This is precisely why this is the moment that we believe the new chapter of AI needs to be written by cross-pollinating efforts from humanists, social scientists, to business leaders, to civil society, to governments, to come at the same table to have that multilateral and cooperative conversation.

But if somebody comes along and tells me, ‘Well, you need to maximize human flourishing, or you need to maximize universal love.’ I don't know what it means.” So the engineers go back to the philosophers and ask them, “What do you actually mean?” Which, you know, a lot of philosophical theories collapse around that, because they can't really explain that—and we need this kind of collaboration.

If we can't explain and we can't code love, can artificial intelligence ever recreate it, or is it something intrinsic to humans that the machines will never emulate?

So machines don’t like to play Candy Crush, but they can still— NT: So you think this device, in some future where it's infinitely more powerful than it is right now, it could make me fall in love with somebody in the audience?

YNH: That goes to the question of consciousness and mind, and I don't think that we have the understanding of what consciousness is to answer the question whether a non-organic consciousness is possible or is not possible, I think we just don't know.

If you accept that something like love is in the end and biological process in the body, if you think that AI can provide us with wonderful healthcare, by being able to monitor and predict something like the flu, or something like cancer, what's the essential difference between flu and love?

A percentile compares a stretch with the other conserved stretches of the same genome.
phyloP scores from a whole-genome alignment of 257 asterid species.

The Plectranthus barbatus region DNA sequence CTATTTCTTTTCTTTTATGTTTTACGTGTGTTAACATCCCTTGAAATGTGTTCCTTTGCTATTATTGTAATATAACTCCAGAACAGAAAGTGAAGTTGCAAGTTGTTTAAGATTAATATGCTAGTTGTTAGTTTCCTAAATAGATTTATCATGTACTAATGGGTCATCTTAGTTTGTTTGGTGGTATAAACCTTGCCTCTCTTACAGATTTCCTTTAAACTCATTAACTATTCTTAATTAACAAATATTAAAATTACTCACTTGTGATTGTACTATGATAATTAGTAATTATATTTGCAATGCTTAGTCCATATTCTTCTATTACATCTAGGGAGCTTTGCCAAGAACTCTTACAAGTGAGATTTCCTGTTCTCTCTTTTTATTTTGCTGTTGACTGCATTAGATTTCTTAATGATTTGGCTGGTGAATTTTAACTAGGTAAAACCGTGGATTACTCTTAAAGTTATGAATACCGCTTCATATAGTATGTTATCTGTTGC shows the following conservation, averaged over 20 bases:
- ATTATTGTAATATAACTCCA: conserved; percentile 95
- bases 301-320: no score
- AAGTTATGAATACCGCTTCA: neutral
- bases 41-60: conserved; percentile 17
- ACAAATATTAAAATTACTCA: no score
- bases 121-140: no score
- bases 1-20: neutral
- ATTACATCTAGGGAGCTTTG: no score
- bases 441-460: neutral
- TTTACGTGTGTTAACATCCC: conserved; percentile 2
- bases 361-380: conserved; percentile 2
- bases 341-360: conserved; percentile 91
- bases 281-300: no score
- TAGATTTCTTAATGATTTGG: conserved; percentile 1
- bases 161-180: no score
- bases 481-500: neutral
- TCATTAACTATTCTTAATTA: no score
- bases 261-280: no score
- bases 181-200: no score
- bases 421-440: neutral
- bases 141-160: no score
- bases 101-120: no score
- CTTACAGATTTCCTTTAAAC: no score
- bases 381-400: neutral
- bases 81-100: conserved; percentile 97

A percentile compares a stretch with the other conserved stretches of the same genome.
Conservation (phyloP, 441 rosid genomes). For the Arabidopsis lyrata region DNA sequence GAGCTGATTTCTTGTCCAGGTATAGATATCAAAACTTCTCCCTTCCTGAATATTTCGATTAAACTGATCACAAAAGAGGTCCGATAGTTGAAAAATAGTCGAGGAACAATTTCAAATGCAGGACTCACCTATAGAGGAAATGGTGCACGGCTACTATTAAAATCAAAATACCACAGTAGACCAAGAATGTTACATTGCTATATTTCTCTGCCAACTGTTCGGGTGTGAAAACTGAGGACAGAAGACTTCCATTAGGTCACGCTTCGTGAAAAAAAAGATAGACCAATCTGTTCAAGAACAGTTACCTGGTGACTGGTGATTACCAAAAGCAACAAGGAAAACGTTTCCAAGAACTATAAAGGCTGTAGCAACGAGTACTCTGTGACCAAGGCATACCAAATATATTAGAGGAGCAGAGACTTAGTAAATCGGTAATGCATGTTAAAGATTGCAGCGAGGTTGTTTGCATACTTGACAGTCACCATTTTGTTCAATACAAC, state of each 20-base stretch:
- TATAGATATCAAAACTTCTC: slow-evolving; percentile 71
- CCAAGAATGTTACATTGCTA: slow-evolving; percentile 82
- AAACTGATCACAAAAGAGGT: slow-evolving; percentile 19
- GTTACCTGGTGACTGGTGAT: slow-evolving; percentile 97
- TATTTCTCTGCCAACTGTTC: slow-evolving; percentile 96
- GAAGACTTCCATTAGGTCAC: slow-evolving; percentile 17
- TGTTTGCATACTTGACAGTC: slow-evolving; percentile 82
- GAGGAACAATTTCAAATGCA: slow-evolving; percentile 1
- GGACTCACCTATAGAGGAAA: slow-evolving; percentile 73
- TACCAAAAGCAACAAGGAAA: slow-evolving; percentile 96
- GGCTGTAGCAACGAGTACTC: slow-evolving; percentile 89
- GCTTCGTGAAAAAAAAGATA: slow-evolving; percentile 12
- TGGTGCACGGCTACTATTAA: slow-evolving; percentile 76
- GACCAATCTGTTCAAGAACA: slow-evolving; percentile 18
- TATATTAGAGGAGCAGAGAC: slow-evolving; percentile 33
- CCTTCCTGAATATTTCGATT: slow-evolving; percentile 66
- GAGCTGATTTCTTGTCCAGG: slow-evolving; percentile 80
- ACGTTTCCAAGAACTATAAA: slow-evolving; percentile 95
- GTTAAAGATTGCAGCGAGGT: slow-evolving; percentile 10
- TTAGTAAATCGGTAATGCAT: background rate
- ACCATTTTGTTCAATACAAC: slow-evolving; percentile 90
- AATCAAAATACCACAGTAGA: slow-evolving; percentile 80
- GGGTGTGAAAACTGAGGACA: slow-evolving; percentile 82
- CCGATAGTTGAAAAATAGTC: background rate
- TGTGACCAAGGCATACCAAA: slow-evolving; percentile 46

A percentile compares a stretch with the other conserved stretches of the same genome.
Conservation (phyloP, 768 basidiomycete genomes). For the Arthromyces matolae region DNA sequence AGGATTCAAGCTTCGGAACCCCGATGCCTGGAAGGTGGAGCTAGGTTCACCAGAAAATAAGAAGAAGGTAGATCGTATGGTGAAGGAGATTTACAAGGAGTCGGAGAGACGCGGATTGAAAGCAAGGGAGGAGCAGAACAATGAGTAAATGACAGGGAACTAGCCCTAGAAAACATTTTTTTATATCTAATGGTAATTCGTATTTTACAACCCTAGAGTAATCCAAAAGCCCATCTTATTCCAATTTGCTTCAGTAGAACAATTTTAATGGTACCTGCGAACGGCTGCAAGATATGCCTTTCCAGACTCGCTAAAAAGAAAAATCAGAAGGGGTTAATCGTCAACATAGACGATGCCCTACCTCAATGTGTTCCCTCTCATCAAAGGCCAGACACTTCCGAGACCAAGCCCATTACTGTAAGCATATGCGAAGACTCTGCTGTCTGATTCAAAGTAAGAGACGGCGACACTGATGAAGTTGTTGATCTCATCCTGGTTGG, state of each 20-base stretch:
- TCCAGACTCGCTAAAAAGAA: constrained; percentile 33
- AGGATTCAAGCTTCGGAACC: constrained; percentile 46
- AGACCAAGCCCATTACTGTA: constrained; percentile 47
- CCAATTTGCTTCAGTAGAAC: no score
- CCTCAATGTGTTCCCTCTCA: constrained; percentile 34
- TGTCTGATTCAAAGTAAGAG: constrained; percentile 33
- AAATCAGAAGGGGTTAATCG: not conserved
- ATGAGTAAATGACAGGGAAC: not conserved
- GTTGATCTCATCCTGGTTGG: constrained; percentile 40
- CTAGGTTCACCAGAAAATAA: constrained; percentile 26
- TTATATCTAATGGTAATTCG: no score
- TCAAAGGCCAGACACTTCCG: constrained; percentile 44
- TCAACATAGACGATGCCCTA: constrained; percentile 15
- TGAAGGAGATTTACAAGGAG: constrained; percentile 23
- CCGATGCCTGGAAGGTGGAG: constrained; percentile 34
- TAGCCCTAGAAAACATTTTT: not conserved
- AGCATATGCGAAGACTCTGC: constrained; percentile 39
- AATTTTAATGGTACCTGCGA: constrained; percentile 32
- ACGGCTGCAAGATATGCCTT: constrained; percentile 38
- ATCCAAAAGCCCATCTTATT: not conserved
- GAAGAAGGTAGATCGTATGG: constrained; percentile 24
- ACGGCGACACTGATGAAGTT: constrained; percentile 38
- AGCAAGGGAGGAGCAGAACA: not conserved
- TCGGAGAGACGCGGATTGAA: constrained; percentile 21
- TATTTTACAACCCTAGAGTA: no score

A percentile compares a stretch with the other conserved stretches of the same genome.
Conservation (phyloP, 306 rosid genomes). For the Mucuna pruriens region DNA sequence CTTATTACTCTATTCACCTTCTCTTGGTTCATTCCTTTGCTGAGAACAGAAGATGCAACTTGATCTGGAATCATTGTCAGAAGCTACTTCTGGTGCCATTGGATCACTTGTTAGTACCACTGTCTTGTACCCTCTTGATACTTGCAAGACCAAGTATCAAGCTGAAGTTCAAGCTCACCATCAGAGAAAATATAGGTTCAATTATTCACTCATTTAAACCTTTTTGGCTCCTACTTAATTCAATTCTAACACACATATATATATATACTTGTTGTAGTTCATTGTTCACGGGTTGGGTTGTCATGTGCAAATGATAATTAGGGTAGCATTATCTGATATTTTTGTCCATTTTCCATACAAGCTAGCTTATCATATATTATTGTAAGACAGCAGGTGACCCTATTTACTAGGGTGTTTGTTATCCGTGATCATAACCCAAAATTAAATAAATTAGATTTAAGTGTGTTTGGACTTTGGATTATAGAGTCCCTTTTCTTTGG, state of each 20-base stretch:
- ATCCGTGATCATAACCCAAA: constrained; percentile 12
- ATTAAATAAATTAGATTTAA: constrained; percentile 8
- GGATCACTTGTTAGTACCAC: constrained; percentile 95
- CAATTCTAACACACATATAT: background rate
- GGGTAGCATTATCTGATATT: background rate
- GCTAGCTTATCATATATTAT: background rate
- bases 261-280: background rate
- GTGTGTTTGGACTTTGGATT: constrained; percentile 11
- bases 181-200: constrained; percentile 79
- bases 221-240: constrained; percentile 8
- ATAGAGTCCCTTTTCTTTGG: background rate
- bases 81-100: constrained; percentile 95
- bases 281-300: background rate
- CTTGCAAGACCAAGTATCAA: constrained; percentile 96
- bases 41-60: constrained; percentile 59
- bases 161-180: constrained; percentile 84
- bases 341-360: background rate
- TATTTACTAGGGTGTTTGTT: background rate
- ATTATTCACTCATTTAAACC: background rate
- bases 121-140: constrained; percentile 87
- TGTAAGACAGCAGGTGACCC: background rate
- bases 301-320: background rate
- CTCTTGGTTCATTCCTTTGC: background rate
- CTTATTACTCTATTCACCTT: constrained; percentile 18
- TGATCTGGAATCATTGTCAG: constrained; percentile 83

In the sense of is this biological, and this is something else, which is so separated from the biological reality of the body, that even if we have a machine that is capable of monitoring or predicting flu, it still lacks something essential in order to do the same thing with love.

One is that AI is so omnipotent, that it's achieved to a state that it's beyond predicting anything physical, it's getting to the consciousness level, it’s getting to even the ultimate love level ofcapability.

Second related assumption, I feel our conversation is being based on this that we're talking about the world or state of the world that only that powerful AI exists, or that small group of people who have produced the powerful AI and is intended to hack humans exists.

I mean humanity in its history, have faced so much technology if we left it in the hands of a bad player alone, without any regulation, multinational collaboration, rules, laws, moral codes, that technology could have, maybe not hacked humans, but destroyed humans or hurt humans in massive ways.

And that brings me to your topic that in addition to hacking humans at that level that you're talking about, there are some very immediate concerns already: diversity, privacy, labor, legal changes, you know, international geopolitics.

So from the three components of biological knowledge, computing power and data, I think data is is the easiest, and it's also very difficult, but still the easiest kind to regulate, to protect.

We just need the AI to know us better than we know ourselves, which is not so difficult because most people don't know themselves very well and often make huge mistakes in critical decisions.

YNH: So imagine, this is not like a science fiction scenario of a century from now, this can happen today that you can write all kinds of algorithms that, you know, they're not perfect, but they are still better, say, than the average teenager.

Let's talk about what we can do today, as we think about the risks of AI, the benefits of AI, and tell us you know, sort of your your punch list of what you think the most important things we should be thinking about with AI are.

I was just thinking about your comment about as dependence on data and how the policy and governance of data should emerge in order to regulate and govern the AI impact.